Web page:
MotoAmerica may run the 80th Daytona 200 and a King Of The Baggers race at Daytona International Speedway (DIS) in 2022, according to MotoAmerica COO Chuck Aksland.
“I think there’s potential for the event, but there’s no agreement in place. We’re still waiting to see,” Aksland exclusively told Roadracingworld.com Friday in the paddock at Laguna Seca. “All of us have a history with the Daytona 200. My uncle [Skip Aksland] raced in it, my dad [Bud Aksland] participated in it with Kenny [Leroy Roberts] many times and also with Skip. I raced there in the 250 class.
“When I went back there in March, when you drive through that tunnel it’s still pretty special when you see bikes hauling ass around the banking. It’s just a cool feeling to be there.
The Daytona 200 had been run by AMA Pro Racing for decades until 2015. That’s when the American Motorcyclist Association (AMA, located in Ohio) re-assigned the rights to run professional motorcycle road racing from AMA Pro Racing (a.k.a. Daytona Motorsports Group, located in Daytona Beach, Florida) to the then-newly created MotoAmerica led by President Wayne Rainey.
Because AMA Pro Racing is owned by NASCAR, which also owns DIS, the running of the Daytona 200 was passed to the American Sportbike Racing Association (ASRA), which ran the race under its SportBike rules but with AMA sanction.
The Daytona 200 maintained its sizeable $175,000 purse and continued to draw large grids of participants, but those participants did not include as many professional teams and International stars as in the past partly due to there being no traditional television coverage of the race.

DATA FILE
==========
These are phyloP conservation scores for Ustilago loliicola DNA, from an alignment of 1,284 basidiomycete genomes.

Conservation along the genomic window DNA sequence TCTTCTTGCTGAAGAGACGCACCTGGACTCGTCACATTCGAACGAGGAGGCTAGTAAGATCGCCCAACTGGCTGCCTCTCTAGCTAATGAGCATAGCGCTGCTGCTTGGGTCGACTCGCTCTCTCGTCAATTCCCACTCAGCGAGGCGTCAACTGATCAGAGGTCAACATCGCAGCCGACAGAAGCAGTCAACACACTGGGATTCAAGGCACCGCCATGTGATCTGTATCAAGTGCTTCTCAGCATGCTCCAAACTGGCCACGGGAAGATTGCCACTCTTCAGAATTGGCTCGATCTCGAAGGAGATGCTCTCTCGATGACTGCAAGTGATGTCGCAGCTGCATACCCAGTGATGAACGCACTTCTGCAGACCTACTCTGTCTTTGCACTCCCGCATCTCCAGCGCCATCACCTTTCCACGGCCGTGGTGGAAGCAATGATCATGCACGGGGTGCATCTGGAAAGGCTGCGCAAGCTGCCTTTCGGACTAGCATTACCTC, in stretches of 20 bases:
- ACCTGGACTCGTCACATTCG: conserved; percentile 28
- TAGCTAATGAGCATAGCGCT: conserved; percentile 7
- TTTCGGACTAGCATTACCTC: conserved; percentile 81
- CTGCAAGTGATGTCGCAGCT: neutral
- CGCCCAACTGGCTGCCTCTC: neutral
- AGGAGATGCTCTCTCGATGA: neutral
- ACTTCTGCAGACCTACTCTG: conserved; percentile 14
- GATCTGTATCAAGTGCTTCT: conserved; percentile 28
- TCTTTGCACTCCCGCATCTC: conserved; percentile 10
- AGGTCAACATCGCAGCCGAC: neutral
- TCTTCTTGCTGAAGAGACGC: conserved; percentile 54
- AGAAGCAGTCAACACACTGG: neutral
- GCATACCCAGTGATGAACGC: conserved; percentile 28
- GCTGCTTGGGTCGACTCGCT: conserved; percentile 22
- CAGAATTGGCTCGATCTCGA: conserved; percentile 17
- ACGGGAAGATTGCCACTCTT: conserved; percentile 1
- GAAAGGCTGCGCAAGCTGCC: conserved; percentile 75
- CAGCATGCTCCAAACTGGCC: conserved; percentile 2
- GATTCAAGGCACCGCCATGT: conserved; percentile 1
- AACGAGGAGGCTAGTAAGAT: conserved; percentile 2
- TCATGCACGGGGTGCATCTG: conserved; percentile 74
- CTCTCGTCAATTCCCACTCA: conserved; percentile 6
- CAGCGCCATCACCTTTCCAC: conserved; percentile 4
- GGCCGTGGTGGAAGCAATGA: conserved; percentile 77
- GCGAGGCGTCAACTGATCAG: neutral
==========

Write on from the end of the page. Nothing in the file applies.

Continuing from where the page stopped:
That could change with the race run by MotoAmerica, which has its own television production team, worldwide broadcast partners, a live streaming subscription service, and an established viewership.
“It used to be the biggest event in the world as a pre-season event,” said Aksland, “and that’s why you had a lot of teams coming over there testing, British teams coming over. If there’s a way that we can lend a hand to kind of get that type of event going again we would be proud to help out.”
The at-track attendance could also be boosted by MotoAmerica bringing its King Of The Baggers class, which could attract more attention from the bulk of the motorcyclists who attend Daytona Bike Week each year but don’t always come inside the speedway.
The inclusion of the King Of The Baggers is dependent on the outcome of a Dunlop tire test, including Kyle Wyman and the factory Harley-Davidson team, scheduled in August.
A MotoAmerica-run Daytona 200 would likely not be a points-paying round of the MotoAmerica Supersport Championship and the event would likely not include the Superbike class. A MotoAmerica-run Daytona 200, however, may be open to all tire manufacturers and not just MotoAmerica’s current control tire supplier Dunlop.
A deal between MotoAmerica and Daytona International Speedway could be formalized as soon as August.
DIS did not respond to a request for comment prior to post time.
ASRA President Kevin Elliott declined to comment on this story.
Stay tuned for more details.